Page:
Madelaine Short, (Madge Bellamy), and her fiancée Neil Parker, (John Harron), are invited to a Haitian manor by the wealthy Charles Beaumont, (Robert Frazer), to be married after offering Neil a position as an agent for his company. The couple oblige, but after witnessing a funeral taking place in the middle of the road, and a brief encounter with sinister sugar mill owner Murder Legendre, (Lugosi), Madelaine and Neil begin to have doubts. Secretly Charles Beaumont desires to have Madelaine for his very own and arranges with Legendre to put Madelaine under a spell. Legendre, a hypnotist who populates his mill with the walking corpses of his enemies as slave labour, creates a wax effigy of Madelaine and plunges it into a candle flame. At the same moment, the newly married Madelaine collapses and dies in her distraught husband’s arms. Dr. Bruner, (Joseph Cawthorn), the clergyman who had recently married the couple, now performs Madelaine’s burial service, not knowing that the evil Legendre will soon steal her corpse and turn her into a zombie for Charles Beaumont. Not unfamiliar with local voodoo lore, Bruner convinces Neil that his wife may be one of the living dead under Legendre’s control. Meanwhile Beaumont is disappointed at Madelaine’s emotionless state and regrets his actions, but when he confronts Legendre, the hypnotist reveals his own desires for Madelaine and his plan to turn Beaumont into a zombie with the drug that he has just drunk from his glass. Neil and Bruner arrive at Legendre’s clifftop castle, however, Neil collapses in a weary heap and Legendre wills Madalaine to kill him. Bruner prevents her from doing so and manages to knock Legendre unconcious for a time during which the army of zombies walk off the high castle wall to the sea below. Legendre revives and is about to drug the two interlopers when Beaumont in his semi-zombified state knocks Legendre off the castle wall and perishes in the attempt. Madelaine is restored to normal in Neil’s arms.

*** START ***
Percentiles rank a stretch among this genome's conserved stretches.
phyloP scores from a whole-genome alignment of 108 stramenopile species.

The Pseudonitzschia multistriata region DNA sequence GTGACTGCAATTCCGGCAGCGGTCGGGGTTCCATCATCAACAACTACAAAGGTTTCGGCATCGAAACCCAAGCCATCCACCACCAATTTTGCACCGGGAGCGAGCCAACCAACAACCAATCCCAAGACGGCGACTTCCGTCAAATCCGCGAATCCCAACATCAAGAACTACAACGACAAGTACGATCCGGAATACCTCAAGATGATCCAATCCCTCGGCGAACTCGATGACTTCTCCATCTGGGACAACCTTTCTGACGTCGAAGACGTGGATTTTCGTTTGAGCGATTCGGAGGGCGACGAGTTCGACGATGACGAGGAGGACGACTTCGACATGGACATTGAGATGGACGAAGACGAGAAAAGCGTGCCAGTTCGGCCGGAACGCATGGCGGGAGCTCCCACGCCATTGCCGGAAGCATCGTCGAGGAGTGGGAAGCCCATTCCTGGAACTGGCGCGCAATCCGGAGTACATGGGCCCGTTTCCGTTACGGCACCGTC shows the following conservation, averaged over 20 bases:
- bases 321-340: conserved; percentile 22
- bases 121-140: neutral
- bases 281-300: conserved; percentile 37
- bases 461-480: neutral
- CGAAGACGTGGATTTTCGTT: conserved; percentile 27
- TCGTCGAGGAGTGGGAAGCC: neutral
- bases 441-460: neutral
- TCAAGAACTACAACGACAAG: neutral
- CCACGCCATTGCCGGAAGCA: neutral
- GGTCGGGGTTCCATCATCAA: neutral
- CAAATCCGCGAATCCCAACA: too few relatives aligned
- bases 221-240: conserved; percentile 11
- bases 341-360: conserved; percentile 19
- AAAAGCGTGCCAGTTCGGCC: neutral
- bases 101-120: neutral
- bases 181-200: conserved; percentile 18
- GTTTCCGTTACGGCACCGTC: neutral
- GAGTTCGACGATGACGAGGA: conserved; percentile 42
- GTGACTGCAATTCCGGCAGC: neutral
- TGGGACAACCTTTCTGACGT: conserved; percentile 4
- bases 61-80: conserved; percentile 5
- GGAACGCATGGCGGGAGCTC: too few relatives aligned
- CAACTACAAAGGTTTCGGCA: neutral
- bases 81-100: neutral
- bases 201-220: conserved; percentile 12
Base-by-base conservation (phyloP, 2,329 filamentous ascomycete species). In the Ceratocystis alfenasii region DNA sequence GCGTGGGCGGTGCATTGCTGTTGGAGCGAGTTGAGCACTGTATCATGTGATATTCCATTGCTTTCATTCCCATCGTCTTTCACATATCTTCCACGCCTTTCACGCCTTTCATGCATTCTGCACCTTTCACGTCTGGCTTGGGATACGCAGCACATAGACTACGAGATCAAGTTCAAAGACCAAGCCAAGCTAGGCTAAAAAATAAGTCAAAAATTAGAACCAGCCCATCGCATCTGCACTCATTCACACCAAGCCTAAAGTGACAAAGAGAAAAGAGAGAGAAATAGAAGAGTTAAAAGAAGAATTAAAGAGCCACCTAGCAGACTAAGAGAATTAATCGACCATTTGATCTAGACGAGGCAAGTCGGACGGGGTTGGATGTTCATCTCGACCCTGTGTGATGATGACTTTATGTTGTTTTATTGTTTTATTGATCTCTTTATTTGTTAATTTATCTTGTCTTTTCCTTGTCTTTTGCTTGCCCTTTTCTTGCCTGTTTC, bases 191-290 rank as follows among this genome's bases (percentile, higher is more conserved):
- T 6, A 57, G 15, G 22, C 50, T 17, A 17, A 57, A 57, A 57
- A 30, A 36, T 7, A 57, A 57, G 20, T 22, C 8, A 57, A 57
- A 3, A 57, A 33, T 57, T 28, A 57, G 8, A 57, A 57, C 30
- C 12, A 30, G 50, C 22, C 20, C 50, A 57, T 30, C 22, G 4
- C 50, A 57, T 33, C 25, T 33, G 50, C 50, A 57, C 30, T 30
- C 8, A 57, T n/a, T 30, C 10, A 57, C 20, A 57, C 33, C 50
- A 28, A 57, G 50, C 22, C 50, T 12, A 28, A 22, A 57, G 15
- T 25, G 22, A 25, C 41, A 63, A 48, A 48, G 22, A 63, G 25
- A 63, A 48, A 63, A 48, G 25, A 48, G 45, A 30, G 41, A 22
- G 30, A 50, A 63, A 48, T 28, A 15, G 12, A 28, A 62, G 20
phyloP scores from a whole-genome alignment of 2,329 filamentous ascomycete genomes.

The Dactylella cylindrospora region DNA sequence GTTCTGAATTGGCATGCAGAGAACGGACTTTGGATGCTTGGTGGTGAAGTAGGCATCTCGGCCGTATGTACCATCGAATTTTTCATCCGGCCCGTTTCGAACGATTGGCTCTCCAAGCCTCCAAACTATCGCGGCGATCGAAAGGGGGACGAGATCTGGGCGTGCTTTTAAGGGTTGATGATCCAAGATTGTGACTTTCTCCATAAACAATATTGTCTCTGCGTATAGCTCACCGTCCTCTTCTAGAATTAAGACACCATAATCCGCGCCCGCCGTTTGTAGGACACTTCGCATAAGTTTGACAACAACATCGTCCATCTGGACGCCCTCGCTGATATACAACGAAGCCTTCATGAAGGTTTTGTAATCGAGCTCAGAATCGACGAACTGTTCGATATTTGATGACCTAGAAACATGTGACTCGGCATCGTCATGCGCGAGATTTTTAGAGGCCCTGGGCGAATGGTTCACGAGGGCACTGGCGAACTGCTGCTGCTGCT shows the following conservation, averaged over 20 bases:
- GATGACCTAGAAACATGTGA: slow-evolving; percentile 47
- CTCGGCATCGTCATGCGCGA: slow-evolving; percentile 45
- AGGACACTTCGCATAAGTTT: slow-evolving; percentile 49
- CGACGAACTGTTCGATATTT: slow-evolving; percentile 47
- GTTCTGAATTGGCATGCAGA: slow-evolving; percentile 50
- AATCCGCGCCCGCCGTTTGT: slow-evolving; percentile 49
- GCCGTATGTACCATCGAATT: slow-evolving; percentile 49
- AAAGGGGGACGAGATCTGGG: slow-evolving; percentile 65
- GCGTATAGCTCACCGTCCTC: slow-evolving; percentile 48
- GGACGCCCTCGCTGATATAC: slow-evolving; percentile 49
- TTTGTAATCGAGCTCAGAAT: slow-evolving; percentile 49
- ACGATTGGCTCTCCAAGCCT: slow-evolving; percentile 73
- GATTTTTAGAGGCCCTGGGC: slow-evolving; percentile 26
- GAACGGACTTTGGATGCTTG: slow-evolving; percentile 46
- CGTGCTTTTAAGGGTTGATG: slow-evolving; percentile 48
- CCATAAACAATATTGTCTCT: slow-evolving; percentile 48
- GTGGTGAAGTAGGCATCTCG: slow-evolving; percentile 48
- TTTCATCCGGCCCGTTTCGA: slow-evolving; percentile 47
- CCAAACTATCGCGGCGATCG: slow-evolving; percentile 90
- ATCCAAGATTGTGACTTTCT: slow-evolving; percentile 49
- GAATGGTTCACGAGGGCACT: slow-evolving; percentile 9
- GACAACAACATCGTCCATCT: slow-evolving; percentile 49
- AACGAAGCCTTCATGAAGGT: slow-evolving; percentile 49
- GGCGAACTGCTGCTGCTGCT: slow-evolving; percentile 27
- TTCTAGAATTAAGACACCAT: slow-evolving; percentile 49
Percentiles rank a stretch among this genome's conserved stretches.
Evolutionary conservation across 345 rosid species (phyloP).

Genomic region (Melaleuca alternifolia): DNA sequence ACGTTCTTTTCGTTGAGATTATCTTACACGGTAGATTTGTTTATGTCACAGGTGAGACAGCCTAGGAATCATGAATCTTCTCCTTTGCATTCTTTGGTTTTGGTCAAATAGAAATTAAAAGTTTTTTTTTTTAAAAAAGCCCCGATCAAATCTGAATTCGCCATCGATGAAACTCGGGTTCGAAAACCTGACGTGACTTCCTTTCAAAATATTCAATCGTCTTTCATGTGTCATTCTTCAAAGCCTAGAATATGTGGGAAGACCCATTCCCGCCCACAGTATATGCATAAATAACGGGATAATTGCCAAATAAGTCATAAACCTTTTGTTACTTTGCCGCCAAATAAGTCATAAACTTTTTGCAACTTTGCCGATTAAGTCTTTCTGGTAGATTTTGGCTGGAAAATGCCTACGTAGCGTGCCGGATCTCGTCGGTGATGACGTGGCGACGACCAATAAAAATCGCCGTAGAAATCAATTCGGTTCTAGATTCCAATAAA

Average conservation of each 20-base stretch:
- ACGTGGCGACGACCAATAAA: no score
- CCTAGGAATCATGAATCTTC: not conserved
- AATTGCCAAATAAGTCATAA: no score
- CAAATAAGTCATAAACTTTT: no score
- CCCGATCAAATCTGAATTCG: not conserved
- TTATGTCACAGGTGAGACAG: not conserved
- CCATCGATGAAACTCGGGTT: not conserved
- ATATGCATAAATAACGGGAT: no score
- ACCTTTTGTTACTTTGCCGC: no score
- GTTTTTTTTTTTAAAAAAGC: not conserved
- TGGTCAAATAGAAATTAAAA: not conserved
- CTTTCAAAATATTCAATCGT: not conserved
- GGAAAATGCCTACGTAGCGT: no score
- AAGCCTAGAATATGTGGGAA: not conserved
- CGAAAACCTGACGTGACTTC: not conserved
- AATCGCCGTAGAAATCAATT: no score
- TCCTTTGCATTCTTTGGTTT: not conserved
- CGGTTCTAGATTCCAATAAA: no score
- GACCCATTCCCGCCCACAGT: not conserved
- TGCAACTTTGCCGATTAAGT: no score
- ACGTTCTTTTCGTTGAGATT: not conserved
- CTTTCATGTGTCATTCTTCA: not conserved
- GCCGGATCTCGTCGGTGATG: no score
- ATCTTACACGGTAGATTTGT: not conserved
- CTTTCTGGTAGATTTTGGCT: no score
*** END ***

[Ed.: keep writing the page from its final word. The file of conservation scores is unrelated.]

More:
Not without its flaws, this is still a worthy addition to the classic horror movie stable. In some places the story is slowed to a crawl and a lot of the plot elements now seem dated, but all the while the technical prowess of cinematographer Arthur Martinelli shines through, while the interesting use of wipes, shadows and an atmosphere not unlike that of Carl Dreyer’s Vampyr, maintain attention. Also refreshing is the absence of a comic relief character which allows the dreamy, fairytale style to continue uninterrupted throughout.